I’d suggest keeping hot dogs or something easy in the house so that once a week the child can choose to have an “out”–but only once a week. That way, if the child doesn’t like what tonight’s dinner is, he or she has to decide whether it’s likely that something else later this week will be served that he or she hates even more.

8. Africa Week Cures Many Picky Eaters

When we were in Africa on missions trips, the girls quickly learned that most people have beans and rice 3 meals a day. Actually, most people eat something closer to a maize meal, and beans and rice were actually a luxury. But the point is, in most areas of the world, people eat the same thing every meal of the day. There is very little variety.

So when our kids got really whiny, we threatened Africa Week, where all we would eat, three meals a day for a week, was beans and rice. We never had to follow through; they got the picture. But it’s always good to remind kids that we are fortunate to have variety!

The good news is that kids do eventually outgrow this. Very few kids end up leaving for college eating nothing but spaghetti noodles. Both my girls now eat lots of foods, including sushi, Indian food, and anything that’s normally thought of as “British”. They even eat parsley! So you just have to get through those whiny years, and you will one day enjoy a wonderful family meal around the table–with no one whining or falling out of chairs or spilling their milk.

What about you? How do you deal with picky eaters? Let me know!


Dine Without Whine offers kid-friendly meal plans! Get some great meal ideas that kids are more likely to eat:

Dine Without Whine Instead!

Comments

  1. I think overall these are great ideas. My kids are an exception in that 2 of them have autism, while they are very high functioning, textures are a big deal to them. So learning to eat anything with texture is awful. One of the things we’ve done is they each have to take 1 bite of something they don’t like at each meal. Then they have to keep it in their mouth for 30 seconds. They can chew it and swallow it really fast if they want to, but that is really hard for them. So at the end of 30 seconds they can spit it out. Over time they accept the foods. We’ve done this for long enough that the boys know the drill and a lot of foods have been accepted into their list of foods they can chew and swallow.

  2. I have used a lot of these ideas with reasonable success.
    The one thing I have learned, is that everyone has one or two foods they genuinely can’t tolerate. So on nights when the menu is what they can’t stand, they are allowed to make themselves a sandwich.
    But they are only allowed one or two things on their “no way” list, and everything else they just have to eat.

    For my 6yo, knowing ahead of time what the meal will be is crucial. I can serve his favourite dish, and if he didn’t know what was coming he’ll still balk. So about 5-10 minutes before dinner, I make a point of telling him what we’re having. Then by the time he gets to the table he’s used to the idea, and far less likely to whine.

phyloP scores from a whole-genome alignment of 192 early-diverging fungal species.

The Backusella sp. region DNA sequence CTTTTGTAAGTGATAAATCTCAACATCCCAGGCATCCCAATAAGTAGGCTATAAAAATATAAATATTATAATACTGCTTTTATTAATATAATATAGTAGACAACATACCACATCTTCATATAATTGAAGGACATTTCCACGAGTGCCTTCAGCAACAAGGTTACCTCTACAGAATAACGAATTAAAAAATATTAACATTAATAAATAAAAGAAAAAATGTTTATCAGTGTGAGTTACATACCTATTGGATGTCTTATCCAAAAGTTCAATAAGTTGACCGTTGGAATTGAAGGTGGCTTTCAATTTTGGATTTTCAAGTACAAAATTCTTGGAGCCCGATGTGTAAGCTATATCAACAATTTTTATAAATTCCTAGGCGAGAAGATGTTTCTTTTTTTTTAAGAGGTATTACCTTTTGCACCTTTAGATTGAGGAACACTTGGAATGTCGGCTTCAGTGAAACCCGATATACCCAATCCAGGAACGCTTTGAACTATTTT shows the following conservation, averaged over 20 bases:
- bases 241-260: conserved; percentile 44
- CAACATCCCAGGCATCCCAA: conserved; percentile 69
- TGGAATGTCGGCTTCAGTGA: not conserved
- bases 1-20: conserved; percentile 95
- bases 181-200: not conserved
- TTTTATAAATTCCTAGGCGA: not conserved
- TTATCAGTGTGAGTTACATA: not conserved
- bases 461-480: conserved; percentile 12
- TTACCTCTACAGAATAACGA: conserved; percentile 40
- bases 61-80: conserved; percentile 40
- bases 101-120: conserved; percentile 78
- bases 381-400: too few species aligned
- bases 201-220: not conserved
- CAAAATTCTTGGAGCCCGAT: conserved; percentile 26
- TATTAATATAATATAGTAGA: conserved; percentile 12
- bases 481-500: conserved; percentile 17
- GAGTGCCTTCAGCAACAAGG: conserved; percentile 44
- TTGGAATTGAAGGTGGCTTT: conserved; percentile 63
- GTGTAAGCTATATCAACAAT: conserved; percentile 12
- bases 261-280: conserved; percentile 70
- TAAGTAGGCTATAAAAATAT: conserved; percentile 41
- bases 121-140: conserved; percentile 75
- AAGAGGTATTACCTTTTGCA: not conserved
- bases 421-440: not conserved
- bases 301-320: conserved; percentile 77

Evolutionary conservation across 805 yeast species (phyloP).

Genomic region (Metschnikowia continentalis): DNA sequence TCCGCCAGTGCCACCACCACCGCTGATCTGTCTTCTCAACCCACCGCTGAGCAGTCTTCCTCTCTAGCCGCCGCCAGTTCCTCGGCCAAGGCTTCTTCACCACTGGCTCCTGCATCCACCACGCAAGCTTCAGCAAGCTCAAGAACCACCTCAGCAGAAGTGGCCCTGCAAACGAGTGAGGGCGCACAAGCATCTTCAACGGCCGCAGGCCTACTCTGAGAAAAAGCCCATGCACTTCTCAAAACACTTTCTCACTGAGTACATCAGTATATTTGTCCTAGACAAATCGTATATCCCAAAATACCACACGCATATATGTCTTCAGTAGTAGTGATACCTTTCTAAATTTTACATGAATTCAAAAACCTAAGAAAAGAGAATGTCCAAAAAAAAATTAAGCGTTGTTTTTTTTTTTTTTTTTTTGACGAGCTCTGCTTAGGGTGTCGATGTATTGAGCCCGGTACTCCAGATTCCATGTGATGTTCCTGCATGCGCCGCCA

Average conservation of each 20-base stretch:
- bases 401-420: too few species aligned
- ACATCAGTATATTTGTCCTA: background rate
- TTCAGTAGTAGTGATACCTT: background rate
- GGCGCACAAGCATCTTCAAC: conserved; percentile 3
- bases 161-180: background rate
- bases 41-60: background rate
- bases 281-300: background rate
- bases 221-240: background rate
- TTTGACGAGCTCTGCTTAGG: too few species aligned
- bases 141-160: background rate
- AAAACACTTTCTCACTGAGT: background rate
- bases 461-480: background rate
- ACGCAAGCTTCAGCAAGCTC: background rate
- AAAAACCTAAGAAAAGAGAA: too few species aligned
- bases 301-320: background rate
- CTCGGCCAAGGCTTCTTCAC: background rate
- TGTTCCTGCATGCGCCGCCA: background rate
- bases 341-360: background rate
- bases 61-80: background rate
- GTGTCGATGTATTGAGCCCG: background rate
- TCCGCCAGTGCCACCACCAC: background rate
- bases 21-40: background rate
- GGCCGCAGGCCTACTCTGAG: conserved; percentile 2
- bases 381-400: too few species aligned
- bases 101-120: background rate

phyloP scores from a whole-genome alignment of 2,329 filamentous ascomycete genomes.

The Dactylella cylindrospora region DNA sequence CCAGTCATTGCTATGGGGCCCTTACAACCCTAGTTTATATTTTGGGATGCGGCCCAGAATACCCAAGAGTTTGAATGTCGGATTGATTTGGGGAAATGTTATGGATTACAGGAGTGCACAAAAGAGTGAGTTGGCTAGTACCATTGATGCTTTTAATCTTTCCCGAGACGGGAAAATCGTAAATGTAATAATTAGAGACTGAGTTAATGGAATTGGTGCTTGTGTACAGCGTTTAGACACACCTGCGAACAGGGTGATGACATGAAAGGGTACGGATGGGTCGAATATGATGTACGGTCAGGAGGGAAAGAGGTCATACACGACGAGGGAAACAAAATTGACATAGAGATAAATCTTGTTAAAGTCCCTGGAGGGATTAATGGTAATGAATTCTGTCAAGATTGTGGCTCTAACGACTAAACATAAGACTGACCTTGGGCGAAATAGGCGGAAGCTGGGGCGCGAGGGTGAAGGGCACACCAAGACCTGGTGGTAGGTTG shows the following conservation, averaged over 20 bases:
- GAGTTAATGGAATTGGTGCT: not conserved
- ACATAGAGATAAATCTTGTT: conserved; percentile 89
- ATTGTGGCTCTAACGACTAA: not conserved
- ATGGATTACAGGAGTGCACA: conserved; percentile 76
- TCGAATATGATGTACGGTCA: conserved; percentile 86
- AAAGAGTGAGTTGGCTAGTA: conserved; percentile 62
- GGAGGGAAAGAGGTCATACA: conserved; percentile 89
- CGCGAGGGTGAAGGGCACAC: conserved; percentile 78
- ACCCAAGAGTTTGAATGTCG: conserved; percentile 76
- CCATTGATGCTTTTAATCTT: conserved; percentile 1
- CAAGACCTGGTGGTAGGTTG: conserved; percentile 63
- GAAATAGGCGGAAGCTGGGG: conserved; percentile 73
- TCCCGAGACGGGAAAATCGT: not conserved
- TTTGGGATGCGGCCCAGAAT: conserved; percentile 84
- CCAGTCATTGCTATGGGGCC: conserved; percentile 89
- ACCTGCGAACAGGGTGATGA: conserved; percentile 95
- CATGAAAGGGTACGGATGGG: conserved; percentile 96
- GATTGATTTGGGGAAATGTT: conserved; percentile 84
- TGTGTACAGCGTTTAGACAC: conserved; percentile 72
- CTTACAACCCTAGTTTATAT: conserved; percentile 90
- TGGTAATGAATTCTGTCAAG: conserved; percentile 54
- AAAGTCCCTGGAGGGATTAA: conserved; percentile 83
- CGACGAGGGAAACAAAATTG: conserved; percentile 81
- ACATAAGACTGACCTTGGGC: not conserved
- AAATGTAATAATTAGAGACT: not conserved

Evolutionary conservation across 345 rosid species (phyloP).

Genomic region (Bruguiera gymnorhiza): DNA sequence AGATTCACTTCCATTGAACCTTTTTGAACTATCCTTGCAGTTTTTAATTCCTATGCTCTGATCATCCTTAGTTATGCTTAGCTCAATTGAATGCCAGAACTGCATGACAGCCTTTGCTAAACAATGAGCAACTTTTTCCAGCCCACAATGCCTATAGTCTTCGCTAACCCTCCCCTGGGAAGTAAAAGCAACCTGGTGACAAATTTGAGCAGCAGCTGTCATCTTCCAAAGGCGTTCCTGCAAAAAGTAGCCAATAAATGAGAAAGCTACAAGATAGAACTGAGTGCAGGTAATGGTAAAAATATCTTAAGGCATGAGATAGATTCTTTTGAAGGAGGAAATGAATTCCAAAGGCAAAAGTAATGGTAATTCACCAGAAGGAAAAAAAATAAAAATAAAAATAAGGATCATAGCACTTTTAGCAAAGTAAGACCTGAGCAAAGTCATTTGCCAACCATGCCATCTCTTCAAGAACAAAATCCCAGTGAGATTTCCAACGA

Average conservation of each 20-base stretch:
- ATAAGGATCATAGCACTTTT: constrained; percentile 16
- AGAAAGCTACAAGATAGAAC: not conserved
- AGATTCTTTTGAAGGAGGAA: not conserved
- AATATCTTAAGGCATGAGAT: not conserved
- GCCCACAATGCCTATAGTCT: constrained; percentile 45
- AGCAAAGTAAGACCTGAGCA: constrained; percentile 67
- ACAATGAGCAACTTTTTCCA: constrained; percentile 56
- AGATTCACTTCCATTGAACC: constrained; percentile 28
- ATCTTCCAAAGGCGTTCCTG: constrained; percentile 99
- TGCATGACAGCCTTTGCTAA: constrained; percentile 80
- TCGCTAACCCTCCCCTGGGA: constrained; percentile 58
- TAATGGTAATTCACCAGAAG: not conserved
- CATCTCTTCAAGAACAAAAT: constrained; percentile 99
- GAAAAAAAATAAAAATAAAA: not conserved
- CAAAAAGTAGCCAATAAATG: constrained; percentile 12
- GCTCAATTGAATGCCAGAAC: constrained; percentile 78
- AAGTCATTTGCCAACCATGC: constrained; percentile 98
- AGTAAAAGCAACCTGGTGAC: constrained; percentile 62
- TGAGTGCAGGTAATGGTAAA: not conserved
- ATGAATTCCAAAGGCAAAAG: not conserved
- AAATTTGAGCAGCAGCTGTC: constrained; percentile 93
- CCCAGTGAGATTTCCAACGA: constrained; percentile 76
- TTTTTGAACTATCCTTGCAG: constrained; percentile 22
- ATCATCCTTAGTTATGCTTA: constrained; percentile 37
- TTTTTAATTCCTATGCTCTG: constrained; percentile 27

3. I was a huge whiner when I was a little kid! My mom says I would sit and pick at my food and whine, and then when I finally decided to eat it I would whine some more – “It’s cooooold!” – and beg her to reheat it. One night she decided she was tired of the routine, so when I started in on complaining it was cold, she marched over, picked up my plate…and dumped my dinner down the garbage disposal! Then she sweetly said “Okay, you may be excused. Go play.” Apparently the shock on my face was a huge crack-up. But I ate my dinner while it was still warm after that! :-)

    Our three (almost four) year old is an extremely picky eater. He had texture issues when he was younger, and he would eat until he was over-full and then projectile vomit after almost every meal. Doctors could never explain the vomiting. It wasn’t reflux for sure. We think his sense that told him when he was full just took longer to develop. So mealtimes have been a point of contention for a long time. He won’t touch a vegetable for anything and he is more stubborn than me and my husband put together. So we invested in a cookbook called “The Sneaky Chef”. The author spends the entire first part of the book telling her own story of dealing with a picky eater and being concerned with her child’s nutrition, and also the psychology behind why kids can be so picky with their food. It was a huge relief for me that she addressed that because I didn’t feel so alone and like such a failure. It is very normal for children to deal with these things. The author provided practical solutions for good nutrition during the picky times, and strategies for introducing nutritious foods on their own a little later on. It’s been a good first step for us because we know our kids are eating nutritious foods, but it’s foods they love, so mealtimes are now pleasant.

    My husband, though, must be credited with coming up with the most brilliant solution yet – “Green ‘Moni-Cheese”. Our three year old loves the color green. One day my husband had a thought and acted on it. “Would you like GREEN macaroni and cheese?” Kiddo’s eyes lit up and he said “Yeah!” So what hubby did was take a box of organic, whole-wheat mac ‘n cheese, and instead of making the cheese mix according to the instructions he blended the cheese powder with cooked broccoli, peas, and green beans and a splash of milk. Both of our boys (the youngest is 17 months) gobbled it up! It is one of the most requested meals. It works for now!
    Melissa recently posted…Inside My BrainMy Profile

    • That’s awesome, Melissa! I used to hide veggies in everything, too. If you use a slap chopper you can chop carrots & celery & mushrooms & broccoli super small and mix it into ground beef for pretty much any meal, and that always worked like a charm!

  4. Great tips! We play a table game that started off like Hi-Low, but my husband didn’t like talking about the low, so we changed it to 3 Questions: What was the best part of your day? What did you learn? What are you looking forward to tomorrow?

    We’ve been doing it for over a year and our 4 year old is usually the first person to want to ask a question. She is also extremely picky. So the rule is that she has to take a bite before she can ask or be asked a question. I’ve also stopped giving her afternoon snack so she and the 6 yr old will be hungry for dinner (the 18 month old still gets a snack).
    Vinae recently posted…Nursery Know-How: 5 Tips for an Easy Church Nursery ExperienceMy Profile

  5. I can get my 4 year old son to eat most veggies, thankfully. Unfortunately the only meat he can eat and hold down are hotdogs. If he eats any other meat he vomits it back up. Thankfully he gets plenty of protein with peanut butter and cheese.